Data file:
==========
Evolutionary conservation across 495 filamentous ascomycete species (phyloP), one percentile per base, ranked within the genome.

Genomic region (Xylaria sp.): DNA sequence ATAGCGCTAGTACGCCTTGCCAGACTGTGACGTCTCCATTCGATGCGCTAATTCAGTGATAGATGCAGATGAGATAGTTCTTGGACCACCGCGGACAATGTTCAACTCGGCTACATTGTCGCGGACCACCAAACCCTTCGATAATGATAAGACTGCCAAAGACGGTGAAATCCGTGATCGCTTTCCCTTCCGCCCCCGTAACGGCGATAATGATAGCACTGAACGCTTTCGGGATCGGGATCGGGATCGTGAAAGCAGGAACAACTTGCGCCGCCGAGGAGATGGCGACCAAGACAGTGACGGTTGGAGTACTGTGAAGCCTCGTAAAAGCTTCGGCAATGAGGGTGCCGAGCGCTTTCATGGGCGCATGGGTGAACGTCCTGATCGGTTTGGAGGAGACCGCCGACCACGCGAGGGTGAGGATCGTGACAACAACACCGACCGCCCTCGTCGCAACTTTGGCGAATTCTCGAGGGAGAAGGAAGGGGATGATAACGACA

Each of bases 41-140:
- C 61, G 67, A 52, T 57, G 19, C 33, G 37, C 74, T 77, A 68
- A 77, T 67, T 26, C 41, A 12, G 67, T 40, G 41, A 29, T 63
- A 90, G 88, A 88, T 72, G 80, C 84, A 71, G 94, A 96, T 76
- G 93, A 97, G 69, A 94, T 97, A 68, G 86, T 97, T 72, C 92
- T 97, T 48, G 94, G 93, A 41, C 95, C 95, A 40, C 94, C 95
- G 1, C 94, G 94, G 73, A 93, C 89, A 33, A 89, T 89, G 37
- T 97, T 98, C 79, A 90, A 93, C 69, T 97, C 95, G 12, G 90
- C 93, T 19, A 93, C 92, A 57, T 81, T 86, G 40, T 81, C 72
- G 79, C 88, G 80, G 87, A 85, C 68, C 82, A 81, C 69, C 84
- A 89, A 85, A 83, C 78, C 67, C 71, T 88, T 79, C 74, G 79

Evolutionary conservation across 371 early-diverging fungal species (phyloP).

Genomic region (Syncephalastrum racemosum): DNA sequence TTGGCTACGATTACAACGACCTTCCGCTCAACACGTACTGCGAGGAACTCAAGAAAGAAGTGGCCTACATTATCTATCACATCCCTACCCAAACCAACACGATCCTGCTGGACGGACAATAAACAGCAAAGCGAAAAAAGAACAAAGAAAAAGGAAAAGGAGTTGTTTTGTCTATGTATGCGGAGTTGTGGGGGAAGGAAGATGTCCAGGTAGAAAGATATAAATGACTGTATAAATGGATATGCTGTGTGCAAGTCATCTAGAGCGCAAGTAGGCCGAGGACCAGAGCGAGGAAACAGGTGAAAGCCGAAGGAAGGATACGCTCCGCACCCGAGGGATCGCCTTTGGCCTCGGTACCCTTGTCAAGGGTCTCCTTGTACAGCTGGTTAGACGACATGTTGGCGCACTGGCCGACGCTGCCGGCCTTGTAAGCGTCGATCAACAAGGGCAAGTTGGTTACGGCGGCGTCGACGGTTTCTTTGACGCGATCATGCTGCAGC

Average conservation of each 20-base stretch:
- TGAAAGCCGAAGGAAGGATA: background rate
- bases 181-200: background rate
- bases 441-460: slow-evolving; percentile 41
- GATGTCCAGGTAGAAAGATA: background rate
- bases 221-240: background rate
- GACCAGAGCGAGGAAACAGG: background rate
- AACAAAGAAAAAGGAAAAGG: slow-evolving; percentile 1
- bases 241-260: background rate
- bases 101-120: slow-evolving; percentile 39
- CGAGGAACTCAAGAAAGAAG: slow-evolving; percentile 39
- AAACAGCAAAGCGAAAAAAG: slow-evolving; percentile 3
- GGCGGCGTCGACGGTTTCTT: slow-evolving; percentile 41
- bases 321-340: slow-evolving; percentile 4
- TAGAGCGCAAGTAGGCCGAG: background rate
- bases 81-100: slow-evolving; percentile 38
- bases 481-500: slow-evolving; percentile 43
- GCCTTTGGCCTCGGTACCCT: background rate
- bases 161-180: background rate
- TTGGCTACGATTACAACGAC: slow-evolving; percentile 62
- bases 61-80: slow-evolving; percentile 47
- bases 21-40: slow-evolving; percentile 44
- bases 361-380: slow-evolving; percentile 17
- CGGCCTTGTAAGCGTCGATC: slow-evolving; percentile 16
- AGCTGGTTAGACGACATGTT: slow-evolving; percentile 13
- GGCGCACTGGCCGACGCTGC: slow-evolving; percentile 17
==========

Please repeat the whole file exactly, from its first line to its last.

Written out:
Evolutionary conservation across 495 filamentous ascomycete species (phyloP), one percentile per base, ranked within the genome.

Genomic region (Xylaria sp.): DNA sequence ATAGCGCTAGTACGCCTTGCCAGACTGTGACGTCTCCATTCGATGCGCTAATTCAGTGATAGATGCAGATGAGATAGTTCTTGGACCACCGCGGACAATGTTCAACTCGGCTACATTGTCGCGGACCACCAAACCCTTCGATAATGATAAGACTGCCAAAGACGGTGAAATCCGTGATCGCTTTCCCTTCCGCCCCCGTAACGGCGATAATGATAGCACTGAACGCTTTCGGGATCGGGATCGGGATCGTGAAAGCAGGAACAACTTGCGCCGCCGAGGAGATGGCGACCAAGACAGTGACGGTTGGAGTACTGTGAAGCCTCGTAAAAGCTTCGGCAATGAGGGTGCCGAGCGCTTTCATGGGCGCATGGGTGAACGTCCTGATCGGTTTGGAGGAGACCGCCGACCACGCGAGGGTGAGGATCGTGACAACAACACCGACCGCCCTCGTCGCAACTTTGGCGAATTCTCGAGGGAGAAGGAAGGGGATGATAACGACA

Each of bases 41-140:
- C 61, G 67, A 52, T 57, G 19, C 33, G 37, C 74, T 77, A 68
- A 77, T 67, T 26, C 41, A 12, G 67, T 40, G 41, A 29, T 63
- A 90, G 88, A 88, T 72, G 80, C 84, A 71, G 94, A 96, T 76
- G 93, A 97, G 69, A 94, T 97, A 68, G 86, T 97, T 72, C 92
- T 97, T 48, G 94, G 93, A 41, C 95, C 95, A 40, C 94, C 95
- G 1, C 94, G 94, G 73, A 93, C 89, A 33, A 89, T 89, G 37
- T 97, T 98, C 79, A 90, A 93, C 69, T 97, C 95, G 12, G 90
- C 93, T 19, A 93, C 92, A 57, T 81, T 86, G 40, T 81, C 72
- G 79, C 88, G 80, G 87, A 85, C 68, C 82, A 81, C 69, C 84
- A 89, A 85, A 83, C 78, C 67, C 71, T 88, T 79, C 74, G 79

Evolutionary conservation across 371 early-diverging fungal species (phyloP).

Genomic region (Syncephalastrum racemosum): DNA sequence TTGGCTACGATTACAACGACCTTCCGCTCAACACGTACTGCGAGGAACTCAAGAAAGAAGTGGCCTACATTATCTATCACATCCCTACCCAAACCAACACGATCCTGCTGGACGGACAATAAACAGCAAAGCGAAAAAAGAACAAAGAAAAAGGAAAAGGAGTTGTTTTGTCTATGTATGCGGAGTTGTGGGGGAAGGAAGATGTCCAGGTAGAAAGATATAAATGACTGTATAAATGGATATGCTGTGTGCAAGTCATCTAGAGCGCAAGTAGGCCGAGGACCAGAGCGAGGAAACAGGTGAAAGCCGAAGGAAGGATACGCTCCGCACCCGAGGGATCGCCTTTGGCCTCGGTACCCTTGTCAAGGGTCTCCTTGTACAGCTGGTTAGACGACATGTTGGCGCACTGGCCGACGCTGCCGGCCTTGTAAGCGTCGATCAACAAGGGCAAGTTGGTTACGGCGGCGTCGACGGTTTCTTTGACGCGATCATGCTGCAGC

Average conservation of each 20-base stretch:
- TGAAAGCCGAAGGAAGGATA: background rate
- bases 181-200: background rate
- bases 441-460: slow-evolving; percentile 41
- GATGTCCAGGTAGAAAGATA: background rate
- bases 221-240: background rate
- GACCAGAGCGAGGAAACAGG: background rate
- AACAAAGAAAAAGGAAAAGG: slow-evolving; percentile 1
- bases 241-260: background rate
- bases 101-120: slow-evolving; percentile 39
- CGAGGAACTCAAGAAAGAAG: slow-evolving; percentile 39
- AAACAGCAAAGCGAAAAAAG: slow-evolving; percentile 3
- GGCGGCGTCGACGGTTTCTT: slow-evolving; percentile 41
- bases 321-340: slow-evolving; percentile 4
- TAGAGCGCAAGTAGGCCGAG: background rate
- bases 81-100: slow-evolving; percentile 38
- bases 481-500: slow-evolving; percentile 43
- GCCTTTGGCCTCGGTACCCT: background rate
- bases 161-180: background rate
- TTGGCTACGATTACAACGAC: slow-evolving; percentile 62
- bases 61-80: slow-evolving; percentile 47
- bases 21-40: slow-evolving; percentile 44
- bases 361-380: slow-evolving; percentile 17
- CGGCCTTGTAAGCGTCGATC: slow-evolving; percentile 16
- AGCTGGTTAGACGACATGTT: slow-evolving; percentile 13
- GGCGCACTGGCCGACGCTGC: slow-evolving; percentile 17